Migrants continued to arrive in their thousands; and, when the Gold Rush began to wind down, a growing number found work on the railways. This was a booming industry after the Civil War – and Chinese labourers were to play a particularly important role in the construction of the First Transcontinental Railroad. Working once again in gangs, they cooked their own food – and often ended up assuming responsibility for running the chuck wagons of whole sectors. Naturally, they catered predominantly to Western tastes, preparing Chinese classics only on request. But this nevertheless served to spread Chinese cuisine throughout the country. Along the tracks, Chinese-owned restaurants sprang up; and as Erica J. Peters has recently shown, many even attempted to combat ‘anti-Chinese smears’ with elaborate publicity campaigns.
Yet, the more Chinese immigrants put down roots, the greater the hostility became. Workers formed ‘anti-coolie’ leagues; the Irish demagogue Denis Kearney inflamed crowds with violent, anti-Chinese payday loans online Brundwick rhetoric; and, in 1882, the Chinese Exclusion Act was passed, banning all further Chinese immigration. This was just the beginning. Three years later, unemployed white miners in Rock Springs, Wyoming attacked the Chinese population, stabbing some in the street and burning others to death in their homes. Horrified, many Chinese left America for good. Others, however, moved east – to New York. And it was there that chop suey at last appeared.
Enter chop suey
As in California, many new arrivals found work as sailors, stewards, dockhands and labourers; but a sizeable minority took to selling food. There was, of course, the usual hostility. In 1883, a Chinese grocer was accused of cooking dogs and cats; and derogatory songs about Chinese cooking were sung on every street corner. But a dramatic shift had already taken place. Not only had white New Yorkers begun to frequent Chinese eateries more frequently – they had also started to eat Chinese food. Why this happened is a mystery. Most likely, it was due to diversity and poverty. More so even than California, New York was a melting pot of different nationalities – most of which lived in extreme poverty. Lacking basic cooking facilities, they frequented the cheapest restaurants they could find. More often than not, that meant Chinese.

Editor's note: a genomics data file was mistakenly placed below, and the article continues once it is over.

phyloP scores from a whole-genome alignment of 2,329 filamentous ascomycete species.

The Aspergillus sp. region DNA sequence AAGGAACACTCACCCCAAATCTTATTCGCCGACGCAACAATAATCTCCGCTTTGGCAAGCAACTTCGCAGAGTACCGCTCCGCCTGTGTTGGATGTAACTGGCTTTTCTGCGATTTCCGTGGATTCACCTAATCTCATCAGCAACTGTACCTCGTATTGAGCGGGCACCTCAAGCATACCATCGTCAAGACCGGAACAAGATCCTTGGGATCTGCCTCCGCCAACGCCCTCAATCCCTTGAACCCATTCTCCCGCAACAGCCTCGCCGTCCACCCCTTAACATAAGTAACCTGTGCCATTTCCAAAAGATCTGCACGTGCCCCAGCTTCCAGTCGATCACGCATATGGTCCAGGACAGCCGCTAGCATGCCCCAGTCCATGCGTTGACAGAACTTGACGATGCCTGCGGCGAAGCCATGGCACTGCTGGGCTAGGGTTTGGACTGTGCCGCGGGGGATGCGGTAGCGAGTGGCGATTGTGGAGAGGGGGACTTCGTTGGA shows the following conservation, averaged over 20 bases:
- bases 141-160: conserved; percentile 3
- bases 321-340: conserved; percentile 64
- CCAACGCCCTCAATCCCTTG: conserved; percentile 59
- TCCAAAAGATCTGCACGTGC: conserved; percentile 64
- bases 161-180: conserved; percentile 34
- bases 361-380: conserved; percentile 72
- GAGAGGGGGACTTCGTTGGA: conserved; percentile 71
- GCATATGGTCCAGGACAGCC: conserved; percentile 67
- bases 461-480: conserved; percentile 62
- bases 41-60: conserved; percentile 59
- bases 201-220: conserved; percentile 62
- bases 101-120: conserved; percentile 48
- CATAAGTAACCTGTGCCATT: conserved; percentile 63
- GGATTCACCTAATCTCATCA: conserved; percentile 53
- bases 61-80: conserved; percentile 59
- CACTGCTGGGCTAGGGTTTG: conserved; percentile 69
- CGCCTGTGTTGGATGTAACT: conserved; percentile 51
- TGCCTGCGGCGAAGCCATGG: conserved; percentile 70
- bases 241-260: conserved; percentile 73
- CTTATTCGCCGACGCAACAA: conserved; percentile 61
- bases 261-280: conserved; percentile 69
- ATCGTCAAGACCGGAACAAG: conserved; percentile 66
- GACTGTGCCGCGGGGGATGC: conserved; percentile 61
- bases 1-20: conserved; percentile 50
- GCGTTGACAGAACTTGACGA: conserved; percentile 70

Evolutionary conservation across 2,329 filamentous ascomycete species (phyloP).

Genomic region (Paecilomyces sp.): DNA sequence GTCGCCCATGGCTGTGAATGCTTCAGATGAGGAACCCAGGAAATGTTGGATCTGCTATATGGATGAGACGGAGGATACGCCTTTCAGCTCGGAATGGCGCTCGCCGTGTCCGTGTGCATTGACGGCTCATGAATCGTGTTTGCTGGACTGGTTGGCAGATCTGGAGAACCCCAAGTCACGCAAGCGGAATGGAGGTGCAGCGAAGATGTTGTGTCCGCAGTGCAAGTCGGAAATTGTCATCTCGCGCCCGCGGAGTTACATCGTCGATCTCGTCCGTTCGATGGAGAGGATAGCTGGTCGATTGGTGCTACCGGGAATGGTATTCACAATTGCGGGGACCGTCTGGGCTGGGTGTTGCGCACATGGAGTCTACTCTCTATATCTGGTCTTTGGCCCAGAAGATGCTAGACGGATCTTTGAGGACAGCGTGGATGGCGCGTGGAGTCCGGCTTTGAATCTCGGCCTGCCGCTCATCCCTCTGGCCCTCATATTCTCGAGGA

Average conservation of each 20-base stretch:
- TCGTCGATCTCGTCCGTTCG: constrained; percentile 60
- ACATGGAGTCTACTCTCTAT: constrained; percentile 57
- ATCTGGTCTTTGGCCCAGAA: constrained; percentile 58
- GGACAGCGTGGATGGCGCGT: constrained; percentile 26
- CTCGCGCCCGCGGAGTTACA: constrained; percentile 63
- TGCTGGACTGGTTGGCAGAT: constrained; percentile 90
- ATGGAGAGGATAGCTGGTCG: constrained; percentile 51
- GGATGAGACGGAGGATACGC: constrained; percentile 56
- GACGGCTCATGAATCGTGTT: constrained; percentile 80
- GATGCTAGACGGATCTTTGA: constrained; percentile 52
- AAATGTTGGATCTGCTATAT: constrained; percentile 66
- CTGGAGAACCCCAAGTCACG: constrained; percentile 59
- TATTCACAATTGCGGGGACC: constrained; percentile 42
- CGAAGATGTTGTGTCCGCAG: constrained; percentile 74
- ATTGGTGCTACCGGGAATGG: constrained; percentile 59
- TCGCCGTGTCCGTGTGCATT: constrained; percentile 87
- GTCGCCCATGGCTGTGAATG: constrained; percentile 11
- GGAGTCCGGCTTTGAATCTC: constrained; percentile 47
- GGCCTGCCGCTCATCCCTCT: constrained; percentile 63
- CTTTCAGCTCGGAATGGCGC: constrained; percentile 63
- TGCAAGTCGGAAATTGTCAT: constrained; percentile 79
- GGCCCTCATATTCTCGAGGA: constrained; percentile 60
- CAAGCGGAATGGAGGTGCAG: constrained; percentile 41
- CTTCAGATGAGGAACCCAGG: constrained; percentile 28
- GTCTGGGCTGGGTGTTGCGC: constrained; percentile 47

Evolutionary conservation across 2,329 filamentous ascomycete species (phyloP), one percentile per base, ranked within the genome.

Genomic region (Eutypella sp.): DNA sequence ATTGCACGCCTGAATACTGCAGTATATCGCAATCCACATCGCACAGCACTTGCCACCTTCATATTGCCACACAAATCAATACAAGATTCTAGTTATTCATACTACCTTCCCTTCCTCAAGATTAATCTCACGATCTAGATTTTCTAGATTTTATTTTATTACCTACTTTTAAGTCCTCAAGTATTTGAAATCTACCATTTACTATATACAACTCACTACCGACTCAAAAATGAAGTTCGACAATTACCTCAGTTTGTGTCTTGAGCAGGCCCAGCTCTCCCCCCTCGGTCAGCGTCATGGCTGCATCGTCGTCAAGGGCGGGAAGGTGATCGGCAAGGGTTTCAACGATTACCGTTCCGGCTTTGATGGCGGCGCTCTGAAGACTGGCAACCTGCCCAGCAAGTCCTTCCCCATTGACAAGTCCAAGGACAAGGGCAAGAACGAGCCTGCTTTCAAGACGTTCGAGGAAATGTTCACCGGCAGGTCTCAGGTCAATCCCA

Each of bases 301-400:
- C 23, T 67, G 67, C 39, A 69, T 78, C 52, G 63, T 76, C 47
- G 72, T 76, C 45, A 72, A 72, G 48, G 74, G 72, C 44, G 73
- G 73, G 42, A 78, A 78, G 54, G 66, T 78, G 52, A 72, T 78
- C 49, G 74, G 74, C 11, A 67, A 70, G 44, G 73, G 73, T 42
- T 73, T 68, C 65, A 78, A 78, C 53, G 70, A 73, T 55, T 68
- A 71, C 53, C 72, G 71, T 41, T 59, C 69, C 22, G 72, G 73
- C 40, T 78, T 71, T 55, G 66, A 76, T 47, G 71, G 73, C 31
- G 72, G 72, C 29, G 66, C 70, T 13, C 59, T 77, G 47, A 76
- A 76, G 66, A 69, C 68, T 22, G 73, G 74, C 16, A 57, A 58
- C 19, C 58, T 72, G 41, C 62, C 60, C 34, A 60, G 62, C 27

Chop suey was an early favourite. It was first mentioned by a prominent Chinese-American journalist named Wong Chin Foo in a list of common dishes he thought might appeal to Western tastes. As he explained, ‘chop soly’ could often be quite varied:
Each cook has his own recipe. The main features of it are pork, bacon, chicken, mushroom, bamboo shoots, onion, and pepper … accidental ingredients are duck, beef, perfumed turnip, salted black beans, sliced yam, peas and string beans.
This was, perhaps, an exaggeration; but chop suey was indeed of Chinese origin. Where exactly its roots lay has been debated; but it was probably first cooked in Taishan, in Guangdong, where most early immigrants had grown up. More properly written tsa sui (Mandarin) or tsap seui (Cantonese), its name means something akin to ‘odds and ends’.
Generally known to New Yorkers as ‘chow-chop-sui’, it soon attracted the curiosity of those further up the social scale. Though comparatively few were tempted to try it, those who did were intrigued. In 1886, the journalist Allan Forman noted that, despite its ‘mysterious nature’, it was a ‘toothsome stew’; and nine years later, the first recipe appeared in Good Housekeeping, albeit with some rather un-Chinese ingredients thrown in.
It was not long after this that the myth-making began. When, in 1896, the Chinese viceroy of Zhili, Li Hongzhang, visited New York, newspapers inaccurately reported that, while he had rejected Western dishes at a banquet given in his honour, he had enthusiastically tucked into a plate of chop suey. This caused a sensation. Wealthy young socialites and members of the aspirant middle classes flocked to try chop suey for themselves; recipes were published in newspapers – often with the most ridiculous ingredients. Speculation about its origins ran rife. Having never heard of it before – much less tasted it – many simply assumed that it was introduced to the US by Li Hongzhang.